For instance, the target of climate change mitigation tools fosters the development of marine renewable energy to facilitate the shift towards sustainable energy. In this context, the host State of an investment, by making international commitments to protect the marine environment, creates certain expectations that – among others – may lead investors to invest in offshore energy projects. In fact, the investor is objectively entitled to expect that the host country will act with due diligence in complying with the international obligations it has undertaken to preserve and protect the marine environment, since the marine environment is the context in which an offshore energy investment operates. By way of illustration, in the case of Bilcon v Canada,130 a NAFTA tribunal accepted an investor’s claim that Canada’s breach of its domestic environmental law also amounted to a breach of the minimum standards of treatment of the investment in question. In particular, the Tribunal highlighted that governments are required to meet high environmental standards under NAFTA and to live up to the legitimate expectations they create for the investors.131
When it comes to investments in offshore energy production, it is important that the host State complies with its international obligations for marine safety and preparedness against accidents in order for the investments to operate smoothly. Considering the serious repercussions for the industry of the Deepwater Horizon accident,132 it is assumed that serious marine environmental harm can hinder investments located in the marine area of a major accident. In this sense, the failure of a State to duly comply with its international obligations to protect and preserve the marine environment could frustrate the legitimate expectations of the investor, and thus, qualify as a potential breach of investment protection standards under IIAs.
In this latter scenario, investor-state arbitration has the potential to provide a forum where investors, by bringing claims against host States for breaches of investment protection standards, are indirectly bringing a claim for non-compliance with international environmental obligations. That is particularly relevant with respect to investments, whose operation requires the State to take measures to protect and preserve the surrounding environment. Using their right to initiate arbitral proceedings against States, investors could then indirectly strengthen the objectives and the enforcement of such environmental obligations. Of course, any such investment claim would necessarily be framed in the terms of the applicable IIA and the relevant investment standards contained therein. In other words, the breach of any environmental obligation would then be formulated as a breach of the obligations of the host State towards the investor, such as full protection and security (FPS) or FET. Still through the lens of investment protection, the arbitral tribunal would need to address the possible violation of the due diligence obligation of the host State to take all necessary measures to prevent the degradation of the marine environment when such failure has caused damage to the investment.133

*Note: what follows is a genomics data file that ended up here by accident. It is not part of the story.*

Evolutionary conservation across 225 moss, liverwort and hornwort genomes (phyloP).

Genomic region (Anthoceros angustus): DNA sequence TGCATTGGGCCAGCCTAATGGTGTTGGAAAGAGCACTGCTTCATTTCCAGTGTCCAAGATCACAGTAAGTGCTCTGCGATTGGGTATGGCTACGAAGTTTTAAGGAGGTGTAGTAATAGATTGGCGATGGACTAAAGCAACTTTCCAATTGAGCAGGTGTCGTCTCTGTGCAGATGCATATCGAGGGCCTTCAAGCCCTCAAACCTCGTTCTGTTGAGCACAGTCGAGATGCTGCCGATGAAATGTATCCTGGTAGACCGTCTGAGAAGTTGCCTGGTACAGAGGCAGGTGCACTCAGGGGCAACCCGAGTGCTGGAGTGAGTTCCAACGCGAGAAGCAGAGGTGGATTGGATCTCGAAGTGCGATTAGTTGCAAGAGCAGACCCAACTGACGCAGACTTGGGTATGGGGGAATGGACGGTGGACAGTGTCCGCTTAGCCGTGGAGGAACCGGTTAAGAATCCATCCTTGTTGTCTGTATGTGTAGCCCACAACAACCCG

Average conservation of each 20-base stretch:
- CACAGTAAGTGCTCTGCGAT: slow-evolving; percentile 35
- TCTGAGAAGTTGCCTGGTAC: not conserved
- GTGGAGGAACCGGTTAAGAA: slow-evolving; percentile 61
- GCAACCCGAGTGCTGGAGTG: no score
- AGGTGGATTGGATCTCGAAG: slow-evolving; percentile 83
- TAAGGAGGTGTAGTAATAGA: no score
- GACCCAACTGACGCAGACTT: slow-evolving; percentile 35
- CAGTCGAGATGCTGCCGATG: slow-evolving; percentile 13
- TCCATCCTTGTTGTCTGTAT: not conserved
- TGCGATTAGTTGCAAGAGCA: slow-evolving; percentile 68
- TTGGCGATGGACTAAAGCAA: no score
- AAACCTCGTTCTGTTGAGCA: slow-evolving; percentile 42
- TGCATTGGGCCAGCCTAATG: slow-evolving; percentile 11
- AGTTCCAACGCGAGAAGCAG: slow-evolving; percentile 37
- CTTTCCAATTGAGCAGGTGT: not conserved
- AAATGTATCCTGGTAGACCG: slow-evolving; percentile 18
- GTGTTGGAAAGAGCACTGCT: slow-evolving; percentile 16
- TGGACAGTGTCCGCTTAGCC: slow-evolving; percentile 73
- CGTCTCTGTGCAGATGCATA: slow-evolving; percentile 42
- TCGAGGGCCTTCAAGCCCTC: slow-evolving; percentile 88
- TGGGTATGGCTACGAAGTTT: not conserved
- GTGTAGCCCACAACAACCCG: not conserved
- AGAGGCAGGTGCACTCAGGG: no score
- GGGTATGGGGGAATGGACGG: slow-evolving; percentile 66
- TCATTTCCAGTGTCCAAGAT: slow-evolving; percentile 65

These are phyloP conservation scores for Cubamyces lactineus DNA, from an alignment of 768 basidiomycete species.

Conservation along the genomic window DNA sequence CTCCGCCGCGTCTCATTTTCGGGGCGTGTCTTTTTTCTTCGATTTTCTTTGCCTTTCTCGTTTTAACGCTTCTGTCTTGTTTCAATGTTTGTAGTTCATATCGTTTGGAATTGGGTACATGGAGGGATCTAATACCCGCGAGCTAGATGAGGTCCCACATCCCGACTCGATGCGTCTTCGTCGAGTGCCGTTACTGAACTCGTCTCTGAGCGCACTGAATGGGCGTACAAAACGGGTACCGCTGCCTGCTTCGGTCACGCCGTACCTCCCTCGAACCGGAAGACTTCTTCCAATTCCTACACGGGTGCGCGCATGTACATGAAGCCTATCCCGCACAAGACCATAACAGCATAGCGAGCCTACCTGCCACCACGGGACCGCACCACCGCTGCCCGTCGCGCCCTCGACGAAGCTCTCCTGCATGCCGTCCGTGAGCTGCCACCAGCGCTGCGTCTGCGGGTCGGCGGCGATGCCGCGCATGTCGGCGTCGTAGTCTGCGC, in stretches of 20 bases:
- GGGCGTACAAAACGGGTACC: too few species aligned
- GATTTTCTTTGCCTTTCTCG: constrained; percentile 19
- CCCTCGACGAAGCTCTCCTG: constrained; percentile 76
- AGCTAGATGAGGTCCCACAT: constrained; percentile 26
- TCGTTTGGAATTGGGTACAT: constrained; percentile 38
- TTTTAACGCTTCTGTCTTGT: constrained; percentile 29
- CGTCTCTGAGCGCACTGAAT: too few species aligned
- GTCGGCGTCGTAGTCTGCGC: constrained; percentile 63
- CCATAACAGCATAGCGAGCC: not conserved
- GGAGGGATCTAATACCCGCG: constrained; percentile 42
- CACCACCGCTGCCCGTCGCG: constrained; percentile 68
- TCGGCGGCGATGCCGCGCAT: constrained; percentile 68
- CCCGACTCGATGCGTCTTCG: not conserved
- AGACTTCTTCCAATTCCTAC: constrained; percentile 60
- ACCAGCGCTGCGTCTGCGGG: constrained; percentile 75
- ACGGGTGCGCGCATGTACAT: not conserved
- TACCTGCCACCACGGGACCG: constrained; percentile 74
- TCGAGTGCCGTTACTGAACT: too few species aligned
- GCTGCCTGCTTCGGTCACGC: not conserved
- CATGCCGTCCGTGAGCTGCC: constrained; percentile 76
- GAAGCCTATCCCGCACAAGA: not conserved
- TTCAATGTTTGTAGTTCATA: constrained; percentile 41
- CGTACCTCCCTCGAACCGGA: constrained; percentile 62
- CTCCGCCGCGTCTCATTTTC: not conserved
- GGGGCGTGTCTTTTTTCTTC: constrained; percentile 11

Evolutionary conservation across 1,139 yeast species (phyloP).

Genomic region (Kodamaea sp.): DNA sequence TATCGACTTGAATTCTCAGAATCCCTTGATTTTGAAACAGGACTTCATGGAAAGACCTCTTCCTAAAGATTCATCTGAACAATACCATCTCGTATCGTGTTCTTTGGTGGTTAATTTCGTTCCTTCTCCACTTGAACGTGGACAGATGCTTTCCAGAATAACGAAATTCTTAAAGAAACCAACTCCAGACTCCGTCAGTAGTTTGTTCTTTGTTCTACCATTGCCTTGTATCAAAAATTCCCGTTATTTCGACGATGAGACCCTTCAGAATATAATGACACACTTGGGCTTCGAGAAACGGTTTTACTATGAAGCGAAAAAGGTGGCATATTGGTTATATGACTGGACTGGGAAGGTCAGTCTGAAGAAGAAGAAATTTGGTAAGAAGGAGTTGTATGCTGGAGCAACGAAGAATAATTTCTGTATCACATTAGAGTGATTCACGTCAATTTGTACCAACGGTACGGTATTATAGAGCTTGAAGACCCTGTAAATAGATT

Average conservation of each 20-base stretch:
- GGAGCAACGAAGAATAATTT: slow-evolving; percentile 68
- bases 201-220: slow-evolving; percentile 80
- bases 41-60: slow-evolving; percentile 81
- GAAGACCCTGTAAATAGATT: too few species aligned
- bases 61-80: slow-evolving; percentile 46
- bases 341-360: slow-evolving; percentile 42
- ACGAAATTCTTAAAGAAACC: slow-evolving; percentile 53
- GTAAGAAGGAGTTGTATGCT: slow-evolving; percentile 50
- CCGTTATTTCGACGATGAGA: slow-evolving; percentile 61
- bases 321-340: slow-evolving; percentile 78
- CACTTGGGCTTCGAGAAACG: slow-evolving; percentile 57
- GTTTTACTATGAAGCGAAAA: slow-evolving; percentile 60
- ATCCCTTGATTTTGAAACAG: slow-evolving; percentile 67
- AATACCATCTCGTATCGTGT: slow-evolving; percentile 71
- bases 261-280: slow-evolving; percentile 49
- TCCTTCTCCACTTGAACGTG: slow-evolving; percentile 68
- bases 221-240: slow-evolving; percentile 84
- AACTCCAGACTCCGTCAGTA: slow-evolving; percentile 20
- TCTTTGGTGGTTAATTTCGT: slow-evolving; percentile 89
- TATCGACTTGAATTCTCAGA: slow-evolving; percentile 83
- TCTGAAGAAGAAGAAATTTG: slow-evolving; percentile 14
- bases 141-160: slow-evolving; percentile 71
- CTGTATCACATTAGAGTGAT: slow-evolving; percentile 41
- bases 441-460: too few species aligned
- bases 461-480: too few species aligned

A situation of this kind recently arose in the case of Peter Allard v Barbados, when a Canadian investor, who owned a nature sanctuary in Barbados, brought an investment claim against the Government of Barbados.134 His claim was grounded on the alleged failure by the host State to implement its environmental law and meet its international obligations stemming from the Convention on Wetlands135 and the Convention on Biological Diversity,136 arguably resulting in the pollution of his eco-tourism sanctuary, thus depriving him of the value of his investment. Specifically, the investor claimed that Barbados had failed to accord to his investment FPS under the 1996 Barbados-Canada BIT, because it failed to prevent a State agency from repeatedly discharging polluted substances into the wetlands in violation of both Barbados’ domestic environmental law and obligations under international environmental agreements. Furthermore, the investor claimed that Barbados had failed to provide him FET, because he had legitimate expectations that the host State would enforce its environmental friendly regulatory framework.
The Tribunal dismissed the claims and did not find any breach of the BIT.137 It however stated that ‘consideration of a host State’s international obligations may well be relevant in the application of the FPS standard in particular circumstances.’138 This obiter dictum confirms that IIAs will interact with international environmental agreements through interpretation. As a matter of principle, the Allard award seems to raise the possibility that a State can be held liable under an IIA for failing to comply with its international environmental obligations.139 In other recent awards, arbitral tribunals have also noted that international rules are sometimes relevant to determining the legitimate expectations of investors.140 It remains to be seen what the implications of the Allard case will be for future claims raised by investors complaining that the host State has failed to protect the marine environment or to implement climate change mitigation measures, when such measures for example could affect the operation of offshore energy investments. In that sense, investment protection has the potential to foster compliance with environmental obligations by the host State, illustrating the bright side of regime interaction.